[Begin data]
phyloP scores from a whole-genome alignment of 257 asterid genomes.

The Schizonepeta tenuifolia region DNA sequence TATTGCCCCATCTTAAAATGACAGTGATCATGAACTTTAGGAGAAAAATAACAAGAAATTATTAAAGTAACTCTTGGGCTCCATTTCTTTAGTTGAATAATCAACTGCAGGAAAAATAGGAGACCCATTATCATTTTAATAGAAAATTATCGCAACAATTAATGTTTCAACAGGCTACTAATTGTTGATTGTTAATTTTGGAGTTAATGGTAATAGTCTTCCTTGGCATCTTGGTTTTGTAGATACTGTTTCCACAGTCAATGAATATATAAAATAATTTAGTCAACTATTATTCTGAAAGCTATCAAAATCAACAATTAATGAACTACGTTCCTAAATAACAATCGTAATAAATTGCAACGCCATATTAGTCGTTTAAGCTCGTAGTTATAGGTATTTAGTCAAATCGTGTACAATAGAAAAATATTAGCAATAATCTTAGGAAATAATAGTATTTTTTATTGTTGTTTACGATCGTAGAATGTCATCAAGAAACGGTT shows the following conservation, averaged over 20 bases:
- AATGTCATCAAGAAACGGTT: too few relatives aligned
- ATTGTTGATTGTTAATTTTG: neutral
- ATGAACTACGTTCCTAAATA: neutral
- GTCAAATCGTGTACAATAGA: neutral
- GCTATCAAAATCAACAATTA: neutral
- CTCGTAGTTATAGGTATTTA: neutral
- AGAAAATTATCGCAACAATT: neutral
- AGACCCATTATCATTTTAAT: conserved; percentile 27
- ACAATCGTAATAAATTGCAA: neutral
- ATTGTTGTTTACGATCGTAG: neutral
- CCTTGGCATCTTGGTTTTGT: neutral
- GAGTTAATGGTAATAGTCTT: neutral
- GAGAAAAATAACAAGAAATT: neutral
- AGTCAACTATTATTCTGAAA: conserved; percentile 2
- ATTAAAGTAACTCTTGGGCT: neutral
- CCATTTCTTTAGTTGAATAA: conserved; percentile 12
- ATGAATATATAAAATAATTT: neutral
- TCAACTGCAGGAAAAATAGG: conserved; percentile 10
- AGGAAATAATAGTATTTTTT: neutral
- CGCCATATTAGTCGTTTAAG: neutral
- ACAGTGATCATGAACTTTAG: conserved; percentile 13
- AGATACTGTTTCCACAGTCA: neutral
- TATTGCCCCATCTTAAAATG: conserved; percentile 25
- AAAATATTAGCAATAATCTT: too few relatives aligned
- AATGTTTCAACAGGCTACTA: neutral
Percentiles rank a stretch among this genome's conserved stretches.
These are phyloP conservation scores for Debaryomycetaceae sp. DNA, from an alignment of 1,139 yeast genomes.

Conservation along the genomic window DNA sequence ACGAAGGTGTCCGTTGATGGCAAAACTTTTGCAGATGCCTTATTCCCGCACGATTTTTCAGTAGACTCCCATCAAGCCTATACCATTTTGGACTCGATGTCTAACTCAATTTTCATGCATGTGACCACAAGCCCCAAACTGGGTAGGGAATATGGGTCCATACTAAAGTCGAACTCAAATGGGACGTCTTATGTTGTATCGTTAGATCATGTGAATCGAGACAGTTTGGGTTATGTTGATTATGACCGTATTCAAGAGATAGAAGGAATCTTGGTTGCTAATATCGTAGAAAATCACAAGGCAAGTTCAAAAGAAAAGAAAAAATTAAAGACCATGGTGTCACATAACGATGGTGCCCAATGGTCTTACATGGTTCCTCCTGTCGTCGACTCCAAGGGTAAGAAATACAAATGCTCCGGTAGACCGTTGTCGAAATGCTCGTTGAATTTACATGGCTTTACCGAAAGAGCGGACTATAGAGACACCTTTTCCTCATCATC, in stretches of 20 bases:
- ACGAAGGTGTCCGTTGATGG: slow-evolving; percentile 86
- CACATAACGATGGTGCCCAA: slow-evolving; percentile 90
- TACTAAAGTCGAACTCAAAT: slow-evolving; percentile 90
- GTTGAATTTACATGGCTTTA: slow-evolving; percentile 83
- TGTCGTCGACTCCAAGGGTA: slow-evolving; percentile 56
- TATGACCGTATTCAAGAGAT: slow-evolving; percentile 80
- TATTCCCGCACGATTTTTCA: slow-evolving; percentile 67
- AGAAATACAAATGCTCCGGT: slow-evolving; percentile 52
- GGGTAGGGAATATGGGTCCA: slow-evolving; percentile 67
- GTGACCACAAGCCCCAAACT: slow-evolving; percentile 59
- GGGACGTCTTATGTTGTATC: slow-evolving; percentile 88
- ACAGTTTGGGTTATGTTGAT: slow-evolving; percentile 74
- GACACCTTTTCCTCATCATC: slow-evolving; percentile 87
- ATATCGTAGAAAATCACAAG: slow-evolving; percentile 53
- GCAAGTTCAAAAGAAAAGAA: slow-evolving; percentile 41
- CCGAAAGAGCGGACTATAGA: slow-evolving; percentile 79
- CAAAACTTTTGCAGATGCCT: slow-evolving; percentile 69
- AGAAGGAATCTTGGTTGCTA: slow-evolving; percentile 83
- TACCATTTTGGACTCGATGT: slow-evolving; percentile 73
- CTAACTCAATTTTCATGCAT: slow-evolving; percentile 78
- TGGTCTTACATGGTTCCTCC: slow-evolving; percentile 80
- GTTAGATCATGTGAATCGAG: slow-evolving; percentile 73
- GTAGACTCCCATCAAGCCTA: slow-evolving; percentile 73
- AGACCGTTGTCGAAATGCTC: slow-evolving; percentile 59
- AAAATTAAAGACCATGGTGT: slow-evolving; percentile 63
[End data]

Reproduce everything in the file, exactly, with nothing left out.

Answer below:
phyloP scores from a whole-genome alignment of 257 asterid genomes.

The Schizonepeta tenuifolia region DNA sequence TATTGCCCCATCTTAAAATGACAGTGATCATGAACTTTAGGAGAAAAATAACAAGAAATTATTAAAGTAACTCTTGGGCTCCATTTCTTTAGTTGAATAATCAACTGCAGGAAAAATAGGAGACCCATTATCATTTTAATAGAAAATTATCGCAACAATTAATGTTTCAACAGGCTACTAATTGTTGATTGTTAATTTTGGAGTTAATGGTAATAGTCTTCCTTGGCATCTTGGTTTTGTAGATACTGTTTCCACAGTCAATGAATATATAAAATAATTTAGTCAACTATTATTCTGAAAGCTATCAAAATCAACAATTAATGAACTACGTTCCTAAATAACAATCGTAATAAATTGCAACGCCATATTAGTCGTTTAAGCTCGTAGTTATAGGTATTTAGTCAAATCGTGTACAATAGAAAAATATTAGCAATAATCTTAGGAAATAATAGTATTTTTTATTGTTGTTTACGATCGTAGAATGTCATCAAGAAACGGTT shows the following conservation, averaged over 20 bases:
- AATGTCATCAAGAAACGGTT: too few relatives aligned
- ATTGTTGATTGTTAATTTTG: neutral
- ATGAACTACGTTCCTAAATA: neutral
- GTCAAATCGTGTACAATAGA: neutral
- GCTATCAAAATCAACAATTA: neutral
- CTCGTAGTTATAGGTATTTA: neutral
- AGAAAATTATCGCAACAATT: neutral
- AGACCCATTATCATTTTAAT: conserved; percentile 27
- ACAATCGTAATAAATTGCAA: neutral
- ATTGTTGTTTACGATCGTAG: neutral
- CCTTGGCATCTTGGTTTTGT: neutral
- GAGTTAATGGTAATAGTCTT: neutral
- GAGAAAAATAACAAGAAATT: neutral
- AGTCAACTATTATTCTGAAA: conserved; percentile 2
- ATTAAAGTAACTCTTGGGCT: neutral
- CCATTTCTTTAGTTGAATAA: conserved; percentile 12
- ATGAATATATAAAATAATTT: neutral
- TCAACTGCAGGAAAAATAGG: conserved; percentile 10
- AGGAAATAATAGTATTTTTT: neutral
- CGCCATATTAGTCGTTTAAG: neutral
- ACAGTGATCATGAACTTTAG: conserved; percentile 13
- AGATACTGTTTCCACAGTCA: neutral
- TATTGCCCCATCTTAAAATG: conserved; percentile 25
- AAAATATTAGCAATAATCTT: too few relatives aligned
- AATGTTTCAACAGGCTACTA: neutral
Percentiles rank a stretch among this genome's conserved stretches.
These are phyloP conservation scores for Debaryomycetaceae sp. DNA, from an alignment of 1,139 yeast genomes.

Conservation along the genomic window DNA sequence ACGAAGGTGTCCGTTGATGGCAAAACTTTTGCAGATGCCTTATTCCCGCACGATTTTTCAGTAGACTCCCATCAAGCCTATACCATTTTGGACTCGATGTCTAACTCAATTTTCATGCATGTGACCACAAGCCCCAAACTGGGTAGGGAATATGGGTCCATACTAAAGTCGAACTCAAATGGGACGTCTTATGTTGTATCGTTAGATCATGTGAATCGAGACAGTTTGGGTTATGTTGATTATGACCGTATTCAAGAGATAGAAGGAATCTTGGTTGCTAATATCGTAGAAAATCACAAGGCAAGTTCAAAAGAAAAGAAAAAATTAAAGACCATGGTGTCACATAACGATGGTGCCCAATGGTCTTACATGGTTCCTCCTGTCGTCGACTCCAAGGGTAAGAAATACAAATGCTCCGGTAGACCGTTGTCGAAATGCTCGTTGAATTTACATGGCTTTACCGAAAGAGCGGACTATAGAGACACCTTTTCCTCATCATC, in stretches of 20 bases:
- ACGAAGGTGTCCGTTGATGG: slow-evolving; percentile 86
- CACATAACGATGGTGCCCAA: slow-evolving; percentile 90
- TACTAAAGTCGAACTCAAAT: slow-evolving; percentile 90
- GTTGAATTTACATGGCTTTA: slow-evolving; percentile 83
- TGTCGTCGACTCCAAGGGTA: slow-evolving; percentile 56
- TATGACCGTATTCAAGAGAT: slow-evolving; percentile 80
- TATTCCCGCACGATTTTTCA: slow-evolving; percentile 67
- AGAAATACAAATGCTCCGGT: slow-evolving; percentile 52
- GGGTAGGGAATATGGGTCCA: slow-evolving; percentile 67
- GTGACCACAAGCCCCAAACT: slow-evolving; percentile 59
- GGGACGTCTTATGTTGTATC: slow-evolving; percentile 88
- ACAGTTTGGGTTATGTTGAT: slow-evolving; percentile 74
- GACACCTTTTCCTCATCATC: slow-evolving; percentile 87
- ATATCGTAGAAAATCACAAG: slow-evolving; percentile 53
- GCAAGTTCAAAAGAAAAGAA: slow-evolving; percentile 41
- CCGAAAGAGCGGACTATAGA: slow-evolving; percentile 79
- CAAAACTTTTGCAGATGCCT: slow-evolving; percentile 69
- AGAAGGAATCTTGGTTGCTA: slow-evolving; percentile 83
- TACCATTTTGGACTCGATGT: slow-evolving; percentile 73
- CTAACTCAATTTTCATGCAT: slow-evolving; percentile 78
- TGGTCTTACATGGTTCCTCC: slow-evolving; percentile 80
- GTTAGATCATGTGAATCGAG: slow-evolving; percentile 73
- GTAGACTCCCATCAAGCCTA: slow-evolving; percentile 73
- AGACCGTTGTCGAAATGCTC: slow-evolving; percentile 59
- AAAATTAAAGACCATGGTGT: slow-evolving; percentile 63